Return to the Source

Third Sunday in Ordinary Time

In a couple of weeks, I will be traveling on pilgrimage to the Holy Land with friends from my previous parish in Waynesboro. It is a destination off my bucket list. And it gives me pause to think I will be walking the dusty roads that Jesus walked and visiting the places where he proclaimed God’s tremendous love for all people and where he offered the ultimate sacrifice of his very life for the salvation of the human family. The great mystery of “God made flesh” we just celebrated this past Christmas season unfolded right in this remote and obscure corner of the world far from the big centers of worldly power and commerce. I am so looking forward to this trip more than any other. I’ve been reading up on the places we will be visiting, been looking at maps to measure distances and situate important events. I hope to be more attentive now each time I read and reflect on the stories of Jesus’ life and ministry in sacred scripture.

Our first major destination in Israel is the Sea of Galilee and Capernaum where Jesus made his home as an adult at the start of his public ministry. Then we will take day trips to Nazareth and Cana, to Magdala and what was once Caesarea Philippi, to the Jordan where John baptized him and the shores of the Sea of Galilee where he called his first disciples to follow him and become fishers of people, and where he taught the crowds sitting in a boat so he wouldn’t get trampled, to hillsides where he proclaimed the Beatitudes and fed the multitude from a few fish and loaves of bread.

We read today about Capernaum, a sleepy fishing village on the western shore of the Sea of Galilee, close to Bethsaida, hometown of Peter, Andrew, James, and John. Capernaum was once a bustling little village on the seaward road that stretched from Damascus and Syria in the east to the Mediterranean Sea in the west and to Phoenicia and Egypt in the south. This is also Galilee of the Gentiles once the northern kingdom of Israel that fell to the Assyrians 7 centuries before, and to whom Isaiah announced deliverance and abundant joy and rejoicing when a great light would shine across the land dispelling the darkness and gloom. Matthew saw in Jesus the fulfillment of Isaiah’s prophecy, himself the light come upon a land overshadowed by death and a people who sit in darkness. Jesus called this place home after John was arrested, and not Nazareth where he grew up. This was where he first proclaimed a message of repentance and the mercy of God. This was where it all began.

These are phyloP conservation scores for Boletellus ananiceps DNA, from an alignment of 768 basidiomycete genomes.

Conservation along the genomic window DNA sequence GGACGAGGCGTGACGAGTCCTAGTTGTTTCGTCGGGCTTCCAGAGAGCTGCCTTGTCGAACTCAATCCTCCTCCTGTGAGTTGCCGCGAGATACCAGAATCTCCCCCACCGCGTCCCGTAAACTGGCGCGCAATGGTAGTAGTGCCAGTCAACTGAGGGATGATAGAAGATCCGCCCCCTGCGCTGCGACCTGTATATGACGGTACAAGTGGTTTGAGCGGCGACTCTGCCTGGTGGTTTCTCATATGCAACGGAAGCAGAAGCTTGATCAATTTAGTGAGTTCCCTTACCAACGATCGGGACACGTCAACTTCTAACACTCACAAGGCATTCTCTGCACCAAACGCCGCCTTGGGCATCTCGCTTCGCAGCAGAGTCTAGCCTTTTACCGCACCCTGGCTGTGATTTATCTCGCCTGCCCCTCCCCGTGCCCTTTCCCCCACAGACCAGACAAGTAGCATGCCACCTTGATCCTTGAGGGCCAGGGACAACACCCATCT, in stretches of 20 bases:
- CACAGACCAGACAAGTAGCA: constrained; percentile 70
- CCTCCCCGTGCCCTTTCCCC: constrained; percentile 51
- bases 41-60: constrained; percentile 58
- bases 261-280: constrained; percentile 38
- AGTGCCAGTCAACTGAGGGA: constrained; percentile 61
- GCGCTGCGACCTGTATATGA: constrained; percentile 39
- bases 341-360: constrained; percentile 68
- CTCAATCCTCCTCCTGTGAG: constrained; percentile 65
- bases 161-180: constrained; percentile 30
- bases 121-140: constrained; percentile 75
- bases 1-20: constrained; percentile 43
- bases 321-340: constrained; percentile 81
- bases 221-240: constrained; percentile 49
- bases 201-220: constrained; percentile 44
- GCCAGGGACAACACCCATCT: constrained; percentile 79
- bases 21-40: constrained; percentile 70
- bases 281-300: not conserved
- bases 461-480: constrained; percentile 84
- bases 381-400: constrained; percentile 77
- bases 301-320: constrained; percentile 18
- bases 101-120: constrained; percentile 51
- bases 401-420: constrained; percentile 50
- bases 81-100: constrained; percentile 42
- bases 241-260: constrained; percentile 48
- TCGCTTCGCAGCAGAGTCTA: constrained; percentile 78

Like some of you I have caught the travel bug and have made many a trip across this country and overseas to marvel at amazing landscapes and natural wonders, to behold lush rainforests, mighty snow-capped mountains, scenic lakes and rivers, and vast expanses of ocean blue, to admire advanced technology and ancient architecture, to mix and mingle with people who do not look like me, dress like me, speak like me, or profess the same faith as me. It is truly an eye-opening experience. It helps to see the world from someone else’s perspective and background if even only momentarily and discover that despite our many differences and divergences, we have a whole lot more in common, among them an ingrained sense of identity and pride in our own culture and history, a basic yearning for freedom and autonomy, a genuine love for family and community, a deep and abiding conviction in God most merciful in some form or other, and a fundamental willingness to believe in the goodness of our neighbor. There are differences no doubt. But what we share in common goes so much deeper.